Walmart.com president and chief executive Marc Lore is bullish on technology.
The executive spoke at the National Retail Federation’s digital conference Shop.org in Los Angeles Tuesday, talking up a number of subjects ranging from delivery and the last mile to new technologies. Lore’s now about a year in since Wal-Mart Stores Inc.’s $3.3 billion acquisition of Jet.com, the company he founded in 2014.
“I think it’s important to not just look at the technology, but what it enables and that’s really the lens that we’re looking through,” he said. “Even e-commerce generally and the Internet, there are two different ways to look at it.”
Yes, e-commerce is about shipping goods to a customer’s door, he said, but what it has really meant for companies is a tool to being better merchants. Where physical catalogues have fixed product, the number of stockkeeping units is far more vast in an online store, impressing upon retailers the need to merchandise right to win over consumers. The same could be said about nearly any technology, including voice-activated shopping, the executive said.
“For example, voice [activated] means one best answer is going to be more important than it has ever been because you can’t just get a list of 50 things like before. That will separate the winners and losers,” he said. “That’s where the game’s going to be won or lost. The tech, just like the Internet, it will get commoditized pretty quickly so I wouldn’t be chasing the tech as much as the merchandising aspect.”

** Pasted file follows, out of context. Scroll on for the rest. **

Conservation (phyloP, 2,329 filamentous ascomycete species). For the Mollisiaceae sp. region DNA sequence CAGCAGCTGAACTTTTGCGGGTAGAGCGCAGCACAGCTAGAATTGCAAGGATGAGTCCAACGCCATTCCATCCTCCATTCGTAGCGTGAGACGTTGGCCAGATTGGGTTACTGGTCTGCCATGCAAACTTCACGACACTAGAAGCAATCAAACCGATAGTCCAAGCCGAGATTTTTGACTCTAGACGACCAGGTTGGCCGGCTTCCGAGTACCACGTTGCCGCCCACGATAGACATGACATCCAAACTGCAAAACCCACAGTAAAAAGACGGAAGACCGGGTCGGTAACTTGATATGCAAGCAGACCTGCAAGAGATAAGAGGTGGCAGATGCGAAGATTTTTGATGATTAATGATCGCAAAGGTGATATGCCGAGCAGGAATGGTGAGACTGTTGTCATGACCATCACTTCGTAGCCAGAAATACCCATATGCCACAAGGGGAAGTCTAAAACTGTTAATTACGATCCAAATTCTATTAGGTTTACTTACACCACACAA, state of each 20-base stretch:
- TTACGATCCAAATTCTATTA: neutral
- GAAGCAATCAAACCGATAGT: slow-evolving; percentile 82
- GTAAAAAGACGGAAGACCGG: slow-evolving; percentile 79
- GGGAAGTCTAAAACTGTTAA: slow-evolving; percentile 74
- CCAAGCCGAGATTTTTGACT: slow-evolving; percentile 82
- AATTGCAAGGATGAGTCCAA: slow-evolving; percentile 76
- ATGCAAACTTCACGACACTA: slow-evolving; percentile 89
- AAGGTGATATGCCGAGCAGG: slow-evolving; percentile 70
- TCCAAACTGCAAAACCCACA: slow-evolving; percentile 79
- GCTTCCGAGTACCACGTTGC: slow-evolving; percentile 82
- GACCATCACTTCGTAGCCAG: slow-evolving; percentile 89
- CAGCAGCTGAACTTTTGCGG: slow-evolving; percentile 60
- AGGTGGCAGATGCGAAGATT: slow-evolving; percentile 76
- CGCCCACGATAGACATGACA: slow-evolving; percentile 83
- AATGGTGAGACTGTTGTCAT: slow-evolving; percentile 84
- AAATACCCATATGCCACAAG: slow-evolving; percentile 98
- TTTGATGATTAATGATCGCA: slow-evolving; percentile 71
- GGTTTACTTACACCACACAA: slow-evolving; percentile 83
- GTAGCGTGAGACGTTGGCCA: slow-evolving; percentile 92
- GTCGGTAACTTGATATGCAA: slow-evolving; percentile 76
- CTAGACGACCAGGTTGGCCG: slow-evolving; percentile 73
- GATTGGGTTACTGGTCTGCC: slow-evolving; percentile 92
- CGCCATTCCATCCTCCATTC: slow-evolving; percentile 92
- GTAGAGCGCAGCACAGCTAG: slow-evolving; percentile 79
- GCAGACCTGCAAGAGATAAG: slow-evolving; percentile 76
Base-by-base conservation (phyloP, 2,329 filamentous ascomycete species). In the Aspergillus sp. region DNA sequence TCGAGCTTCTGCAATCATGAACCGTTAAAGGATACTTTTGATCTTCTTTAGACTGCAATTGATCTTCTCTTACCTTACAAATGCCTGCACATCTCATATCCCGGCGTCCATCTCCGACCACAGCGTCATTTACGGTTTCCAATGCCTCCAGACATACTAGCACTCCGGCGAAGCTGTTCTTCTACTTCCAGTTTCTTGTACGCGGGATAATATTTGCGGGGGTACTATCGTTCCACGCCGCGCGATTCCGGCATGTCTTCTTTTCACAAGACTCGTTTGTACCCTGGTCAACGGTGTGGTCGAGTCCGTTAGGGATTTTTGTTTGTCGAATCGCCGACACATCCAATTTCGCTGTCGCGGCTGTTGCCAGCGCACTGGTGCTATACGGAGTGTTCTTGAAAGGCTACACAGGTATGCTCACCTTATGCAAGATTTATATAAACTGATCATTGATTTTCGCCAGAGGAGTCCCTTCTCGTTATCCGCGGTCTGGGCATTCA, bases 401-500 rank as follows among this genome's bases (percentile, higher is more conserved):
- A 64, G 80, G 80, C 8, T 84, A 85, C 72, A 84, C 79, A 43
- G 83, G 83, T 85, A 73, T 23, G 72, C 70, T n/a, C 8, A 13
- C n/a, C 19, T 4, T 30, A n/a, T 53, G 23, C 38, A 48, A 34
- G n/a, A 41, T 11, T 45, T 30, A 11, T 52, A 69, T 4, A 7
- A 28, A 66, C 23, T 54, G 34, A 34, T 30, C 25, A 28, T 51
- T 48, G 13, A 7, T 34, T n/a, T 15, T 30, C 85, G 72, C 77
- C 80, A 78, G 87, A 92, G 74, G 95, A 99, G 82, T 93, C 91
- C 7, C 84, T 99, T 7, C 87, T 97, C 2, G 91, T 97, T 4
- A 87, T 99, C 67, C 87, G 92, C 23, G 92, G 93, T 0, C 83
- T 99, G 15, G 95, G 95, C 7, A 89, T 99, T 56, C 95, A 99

Technology to enhance the experience then becomes that much more important as more sku’s get added to sites such as Walmart.com or Jet.com.
Top of mind now for Lore is growing the product assortment by focusing on the best-selling products at the top, or the head of the long-tail distribution model, along with elevating the Walmart brand to woo businesses that haven’t historically wanted to sell on Walmart.com.
For all the talk of digital and what’s happening online, Lore said the role of Walmart’s physical store footprint and the ability to leverage the fleet is something he’s particularly excited about. With stores now doubling as warehouses and the company refining its ability to have employees at the store level pick and pack orders, they solve what Lore called the last piece of the puzzle in the question of how to get product to customers in the most efficient way possible.
The company already has employees picking fresh produce and delivering it to the trunks of customers’ vehicles at 1,000 stores in a program Lore said is being grown very aggressively.
“I feel really good about how that’s coming and I feel like we can deliver faster at a lower cost,” Lore said.
The company said last week it was piloting a program in Silicon Valley with the help of smart-lock technology firm August Home to deliver groceries to customers’ homes. The program, which has 100 volunteer participants, gives delivery associates the ability to enter a customer’s home with a one-time use code to actually stock their fridge with what was purchased. Customers are able to monitor the delivery through an app.
“It’s funny,” Lore said. “We sometimes hear people say that that’s crazy. They would never let people come into their house. I feel like we’re hearing the same thing when people were talking about Airbnb. I think we’re early days, but I think that’s the future.”
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